Punctuality a virtue, shows discipline, dependability

Millionaire and serial entrepreneur Dan Kennedy believes punctuality separates the haves from the have-nots. His mantra is, “Time is money”.

Kennedy constantly talks about the one habit you should stick to without fail, in order to be successful – punctuality.

Since the world encountered Covid-19 in early 2020, many view time differently, especially those who had to work from home.

Two years on, as we continue to live with Covid-19 and slowly get back to ‘normal’ life, many of our essential basic routines are slowly, and surely, taking a back seat.

One, is punctuality.

Being punctual is not just about arriving early for events, work, school, leisure, or business.

Punctuality is about developing the habit of attending to a task, and finishing on time.

I am a stickler on how I use my time. I plan my day to ensure I do as much as possible.

Recently, this habit helped me earn my PhD while running Global Oak Tree Scholars (GOTS) International School.

The struggle to keep to my schedule was challenging, but I kept to it and was resolute about meeting every deadline.

Punctuality is also about having integrity and respecting an individual’s time, and the time set by your workplace or school.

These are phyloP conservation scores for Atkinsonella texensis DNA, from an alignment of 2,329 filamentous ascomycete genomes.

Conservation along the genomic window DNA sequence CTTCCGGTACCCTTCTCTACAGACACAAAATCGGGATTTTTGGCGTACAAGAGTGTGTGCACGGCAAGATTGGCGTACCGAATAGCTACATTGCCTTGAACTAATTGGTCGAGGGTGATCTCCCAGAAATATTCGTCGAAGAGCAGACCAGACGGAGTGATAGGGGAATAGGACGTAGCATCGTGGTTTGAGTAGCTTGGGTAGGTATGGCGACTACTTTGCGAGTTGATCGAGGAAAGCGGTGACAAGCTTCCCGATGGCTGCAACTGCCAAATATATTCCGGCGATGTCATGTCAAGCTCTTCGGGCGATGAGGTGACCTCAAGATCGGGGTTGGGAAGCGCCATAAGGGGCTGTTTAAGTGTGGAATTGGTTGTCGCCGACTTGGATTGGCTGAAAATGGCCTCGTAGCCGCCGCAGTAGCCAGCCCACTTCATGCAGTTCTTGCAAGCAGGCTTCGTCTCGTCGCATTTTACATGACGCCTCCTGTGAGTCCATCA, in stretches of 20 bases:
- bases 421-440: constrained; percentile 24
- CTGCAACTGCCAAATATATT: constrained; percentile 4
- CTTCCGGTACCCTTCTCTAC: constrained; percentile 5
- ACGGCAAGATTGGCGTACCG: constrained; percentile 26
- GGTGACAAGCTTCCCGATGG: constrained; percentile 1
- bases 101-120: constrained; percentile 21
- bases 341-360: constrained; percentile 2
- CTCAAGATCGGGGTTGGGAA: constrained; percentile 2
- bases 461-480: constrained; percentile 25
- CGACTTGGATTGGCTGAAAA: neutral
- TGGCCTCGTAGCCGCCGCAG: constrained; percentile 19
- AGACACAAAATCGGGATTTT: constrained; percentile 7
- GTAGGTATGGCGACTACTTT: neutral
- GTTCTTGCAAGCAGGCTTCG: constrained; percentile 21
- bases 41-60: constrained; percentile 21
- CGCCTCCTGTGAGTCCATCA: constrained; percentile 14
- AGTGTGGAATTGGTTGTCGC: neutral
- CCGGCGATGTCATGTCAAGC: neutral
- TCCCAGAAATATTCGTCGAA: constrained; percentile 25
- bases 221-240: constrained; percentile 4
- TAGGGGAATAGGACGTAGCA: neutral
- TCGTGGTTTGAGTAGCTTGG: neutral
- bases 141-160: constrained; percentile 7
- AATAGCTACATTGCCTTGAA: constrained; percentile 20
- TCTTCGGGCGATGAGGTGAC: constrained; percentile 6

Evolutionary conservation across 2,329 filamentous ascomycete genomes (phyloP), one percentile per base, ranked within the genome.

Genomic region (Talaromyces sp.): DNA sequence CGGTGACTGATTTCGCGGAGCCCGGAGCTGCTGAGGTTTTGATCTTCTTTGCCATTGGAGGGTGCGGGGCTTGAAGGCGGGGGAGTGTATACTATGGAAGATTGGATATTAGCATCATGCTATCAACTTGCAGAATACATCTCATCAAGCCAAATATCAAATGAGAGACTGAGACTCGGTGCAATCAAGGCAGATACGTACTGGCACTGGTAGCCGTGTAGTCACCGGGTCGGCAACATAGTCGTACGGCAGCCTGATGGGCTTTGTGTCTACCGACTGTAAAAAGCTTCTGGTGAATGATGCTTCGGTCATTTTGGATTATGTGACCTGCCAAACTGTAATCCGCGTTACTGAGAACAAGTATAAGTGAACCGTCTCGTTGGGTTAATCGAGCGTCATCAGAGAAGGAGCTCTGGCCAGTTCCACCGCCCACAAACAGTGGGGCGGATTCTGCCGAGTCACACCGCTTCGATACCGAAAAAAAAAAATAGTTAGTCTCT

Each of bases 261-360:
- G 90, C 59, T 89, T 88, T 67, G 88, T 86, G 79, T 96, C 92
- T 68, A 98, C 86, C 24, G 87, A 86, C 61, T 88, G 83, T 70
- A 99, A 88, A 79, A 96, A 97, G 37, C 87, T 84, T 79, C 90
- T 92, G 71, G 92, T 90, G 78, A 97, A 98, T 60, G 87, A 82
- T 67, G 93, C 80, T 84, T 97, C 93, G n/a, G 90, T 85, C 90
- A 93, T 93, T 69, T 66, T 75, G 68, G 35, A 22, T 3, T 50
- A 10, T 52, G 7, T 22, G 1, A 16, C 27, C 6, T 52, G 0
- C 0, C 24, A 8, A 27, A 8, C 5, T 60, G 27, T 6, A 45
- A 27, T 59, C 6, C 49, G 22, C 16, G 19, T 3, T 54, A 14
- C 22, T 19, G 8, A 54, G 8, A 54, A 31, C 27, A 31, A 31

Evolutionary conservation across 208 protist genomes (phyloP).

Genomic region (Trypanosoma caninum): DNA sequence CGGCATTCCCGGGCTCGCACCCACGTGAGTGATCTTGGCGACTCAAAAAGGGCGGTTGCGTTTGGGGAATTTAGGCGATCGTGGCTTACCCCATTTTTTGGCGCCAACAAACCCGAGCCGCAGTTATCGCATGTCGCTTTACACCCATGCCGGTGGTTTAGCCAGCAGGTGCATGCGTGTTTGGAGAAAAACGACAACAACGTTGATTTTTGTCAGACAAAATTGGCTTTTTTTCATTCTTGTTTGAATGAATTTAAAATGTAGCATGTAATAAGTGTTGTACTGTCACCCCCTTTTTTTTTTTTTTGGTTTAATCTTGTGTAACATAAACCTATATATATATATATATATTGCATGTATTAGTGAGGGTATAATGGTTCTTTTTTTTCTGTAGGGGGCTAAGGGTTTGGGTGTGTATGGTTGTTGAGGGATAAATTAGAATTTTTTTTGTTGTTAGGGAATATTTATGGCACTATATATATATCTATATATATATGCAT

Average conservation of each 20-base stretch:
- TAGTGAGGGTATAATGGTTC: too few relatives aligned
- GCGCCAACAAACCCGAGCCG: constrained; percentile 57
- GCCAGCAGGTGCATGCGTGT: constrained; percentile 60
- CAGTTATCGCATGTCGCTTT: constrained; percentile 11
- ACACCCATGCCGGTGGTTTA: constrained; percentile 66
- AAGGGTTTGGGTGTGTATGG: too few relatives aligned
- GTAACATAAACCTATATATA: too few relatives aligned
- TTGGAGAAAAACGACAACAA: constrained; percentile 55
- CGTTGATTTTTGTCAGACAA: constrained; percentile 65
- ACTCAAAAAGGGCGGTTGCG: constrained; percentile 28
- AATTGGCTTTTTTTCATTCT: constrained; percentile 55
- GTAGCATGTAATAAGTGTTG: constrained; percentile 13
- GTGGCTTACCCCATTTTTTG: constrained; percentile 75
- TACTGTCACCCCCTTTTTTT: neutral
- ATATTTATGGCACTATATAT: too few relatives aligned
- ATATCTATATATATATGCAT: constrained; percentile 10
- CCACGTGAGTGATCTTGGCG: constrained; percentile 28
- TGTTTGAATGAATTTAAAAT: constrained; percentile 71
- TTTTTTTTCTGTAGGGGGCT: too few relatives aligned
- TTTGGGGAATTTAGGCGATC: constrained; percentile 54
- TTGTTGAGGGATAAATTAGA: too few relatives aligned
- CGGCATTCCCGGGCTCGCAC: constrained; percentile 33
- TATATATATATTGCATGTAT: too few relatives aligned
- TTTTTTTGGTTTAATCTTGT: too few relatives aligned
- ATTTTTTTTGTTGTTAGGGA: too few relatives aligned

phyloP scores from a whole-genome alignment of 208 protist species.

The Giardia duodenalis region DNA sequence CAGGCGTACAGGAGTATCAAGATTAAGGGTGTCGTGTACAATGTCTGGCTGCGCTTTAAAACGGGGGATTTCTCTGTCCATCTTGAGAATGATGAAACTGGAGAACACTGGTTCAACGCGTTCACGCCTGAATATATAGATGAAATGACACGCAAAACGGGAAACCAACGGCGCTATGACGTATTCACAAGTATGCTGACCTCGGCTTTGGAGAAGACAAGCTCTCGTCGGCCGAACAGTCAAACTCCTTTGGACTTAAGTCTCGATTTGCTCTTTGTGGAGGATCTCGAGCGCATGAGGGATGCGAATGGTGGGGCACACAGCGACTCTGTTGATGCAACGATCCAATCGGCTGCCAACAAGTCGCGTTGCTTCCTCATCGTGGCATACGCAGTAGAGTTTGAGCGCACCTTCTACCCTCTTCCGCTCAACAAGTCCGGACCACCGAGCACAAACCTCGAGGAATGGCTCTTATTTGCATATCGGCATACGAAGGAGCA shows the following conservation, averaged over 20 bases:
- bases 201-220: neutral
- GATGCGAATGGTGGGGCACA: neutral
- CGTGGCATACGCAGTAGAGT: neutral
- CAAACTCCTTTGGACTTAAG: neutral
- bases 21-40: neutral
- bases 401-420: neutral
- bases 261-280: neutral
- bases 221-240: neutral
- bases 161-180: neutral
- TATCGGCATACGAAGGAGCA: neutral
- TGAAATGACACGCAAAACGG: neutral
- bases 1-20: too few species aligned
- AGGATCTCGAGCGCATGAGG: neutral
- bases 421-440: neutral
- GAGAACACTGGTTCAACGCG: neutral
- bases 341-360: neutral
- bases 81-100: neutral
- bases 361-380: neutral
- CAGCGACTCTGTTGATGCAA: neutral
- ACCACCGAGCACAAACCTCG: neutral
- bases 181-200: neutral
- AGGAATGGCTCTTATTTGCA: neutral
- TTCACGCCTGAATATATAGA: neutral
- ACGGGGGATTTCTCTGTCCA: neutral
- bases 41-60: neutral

When you show up late, you have broken a promise. You are saying to the other party, “You are not important enough for me to be on time for you”.

It demonstrates that we do not value other people’s time. How would you feel if someone was late to meet you?

If you treat others with respect, they will do the same with you.

Being punctual also shows everyone that you are dependable and have good time management skills.

Those are traits organisations look for in leaders. Not everyone possesses this virtue. That is why it is so highly prized.

Being on time, or finishing your tasks on time, helps you stand out.

Punctuality is a habit we can develop or learn from a young age. It enriches the personality of a person and helps to boost their confidence.

Schools must not only focus on students’ academic growth, but also on their growth as well-rounded young people that will make a difference.

Life skills are essential lessons for children, and among them, schools teach them to be punctual so that when they graduate, they will value time.

We cannot get back the time we have lost.

So, let us work towards attaining peace of mind and satisfaction in our daily goals by being punctual.

Remember this quote by author Eric Jerome Dickey: “Early is on time, on time is late, and late is unacceptable!”

This is the personal opinion of the writer and does not necessarily represent the views of Twentytwo13.

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